Student Speech

The Court also agreed last week to hear a lawsuit involving the extent to which the First Amendment protects the rights of students to speak freely in school.

In Bethel School District v. Fraser (No. 84-1667), a federal appeals court last year upheld a lower court's ruling that school officials in Spanaway, Wash., violated a high-school student's rights by suspending him for making off-color remarks in a speech nominating a friend for an office in the student government.

School officials suspended the student for three days for allegedly engaging in disruptive conduct, and removed his name from a list of students eligible to speak at graduation ceremonies. The lower federal courts held that there was insufficient evidence to support a finding that the student's speech seriously disrupted his school's educational program.

Spanaway school officials contend in papers filed with the Court that their authority to maintain and enforce minimum standards of decency will be seriously eroded if the lower-court decisions are allowed to stand.

The Justices last week also turned down requests that they review lower-court decisions in the following school-related cases:

Lutejeharms v. Rose (No. 84-1534), a case stemming from a federal appeals court's decision requiring the Nebraska commissioner of education to pay $9,500 in attorney's fees to the parents of a deaf child. The parents prevailed in their claim that the commissioner's intervention in hearings on their child's educational placement denied her due process of law, thus entitling the parents to payment of legal fees under Sections 1983 and 1988 of the Civil Rights Act of 1871.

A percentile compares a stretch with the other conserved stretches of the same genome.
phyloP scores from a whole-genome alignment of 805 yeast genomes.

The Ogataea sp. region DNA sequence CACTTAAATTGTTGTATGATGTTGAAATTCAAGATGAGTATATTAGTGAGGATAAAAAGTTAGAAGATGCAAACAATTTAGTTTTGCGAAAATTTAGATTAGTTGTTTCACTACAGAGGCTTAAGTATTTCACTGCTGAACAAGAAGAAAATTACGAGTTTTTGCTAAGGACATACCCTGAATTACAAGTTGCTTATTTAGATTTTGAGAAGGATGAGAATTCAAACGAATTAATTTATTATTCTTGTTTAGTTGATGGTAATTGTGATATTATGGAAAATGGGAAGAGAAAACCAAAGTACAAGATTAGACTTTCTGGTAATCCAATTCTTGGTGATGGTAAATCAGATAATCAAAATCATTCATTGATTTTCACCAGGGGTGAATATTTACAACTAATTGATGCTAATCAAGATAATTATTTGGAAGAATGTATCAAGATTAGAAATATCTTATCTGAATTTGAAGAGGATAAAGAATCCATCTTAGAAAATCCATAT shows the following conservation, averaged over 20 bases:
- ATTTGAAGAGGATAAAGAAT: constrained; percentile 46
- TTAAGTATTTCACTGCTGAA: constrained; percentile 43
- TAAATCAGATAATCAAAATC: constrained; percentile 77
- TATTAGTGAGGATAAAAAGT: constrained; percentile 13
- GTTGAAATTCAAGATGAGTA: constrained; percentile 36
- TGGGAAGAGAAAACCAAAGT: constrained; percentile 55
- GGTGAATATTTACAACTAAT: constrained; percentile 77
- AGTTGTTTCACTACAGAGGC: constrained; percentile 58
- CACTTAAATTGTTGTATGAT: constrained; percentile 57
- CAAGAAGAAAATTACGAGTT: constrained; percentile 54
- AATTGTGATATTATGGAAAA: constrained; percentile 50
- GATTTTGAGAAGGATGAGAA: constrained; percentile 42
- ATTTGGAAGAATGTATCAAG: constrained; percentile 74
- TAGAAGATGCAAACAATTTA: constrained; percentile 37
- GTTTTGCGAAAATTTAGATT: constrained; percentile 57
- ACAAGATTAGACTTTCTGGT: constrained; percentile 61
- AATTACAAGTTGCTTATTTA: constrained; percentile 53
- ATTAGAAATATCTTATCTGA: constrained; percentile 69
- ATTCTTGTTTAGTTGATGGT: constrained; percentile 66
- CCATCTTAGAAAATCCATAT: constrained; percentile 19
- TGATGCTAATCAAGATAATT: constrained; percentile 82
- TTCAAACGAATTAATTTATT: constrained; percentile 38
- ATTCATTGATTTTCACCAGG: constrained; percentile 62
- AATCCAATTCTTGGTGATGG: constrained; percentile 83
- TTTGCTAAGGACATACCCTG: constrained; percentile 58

Zeiler v. Ohio High School Athletic Association (No. 84-1671), in which parents from southern Michigan challenged Ohio athletic-association rules that prohibit children8who do not reside in the state from participating in extracurricular activities. The parents, who send their children to a Catholic school in Toledo, Ohio, unsuccessfully argued that the rule violated First Amendment guarantees of the right to free exercise of religion and other constitutional provisions extending to all citizens of the United States the same rights and privileges.

Whittaker v. Knapp (No. 84-1824), in which a federal appeals court ruled that a high-school coach's free-speech rights were violated after school administrators disciplined him for complaining to school-board members about pay for coaches.

Torres v. Little Flower Children's Services (No. 84-1842), in which a mildly retarded 17-year-old ward of the state lodged charges of educational malpractice against the New York State Department of Social Services. The plaintiff maintained that the state agency had failed to provide him with special reading instruction and had placed him at age 7 in a public-school classroom where only English was spoken, even though he spoke only Spanish at the time. New York's highest court ruled last year that the suit was barred by a 1979 federal appeals-court ruling that precluded educational-malpractice lawsuits.

Grove v. Mead School District No. 354 (No. 84-1984), in which parents argued unsuccessfully that the use in a high-school class of the novel The Learning Tree--in which characters make disparaging comments about Jesus Christ--represented government establishment of "secular humanism" as a religion in public schools.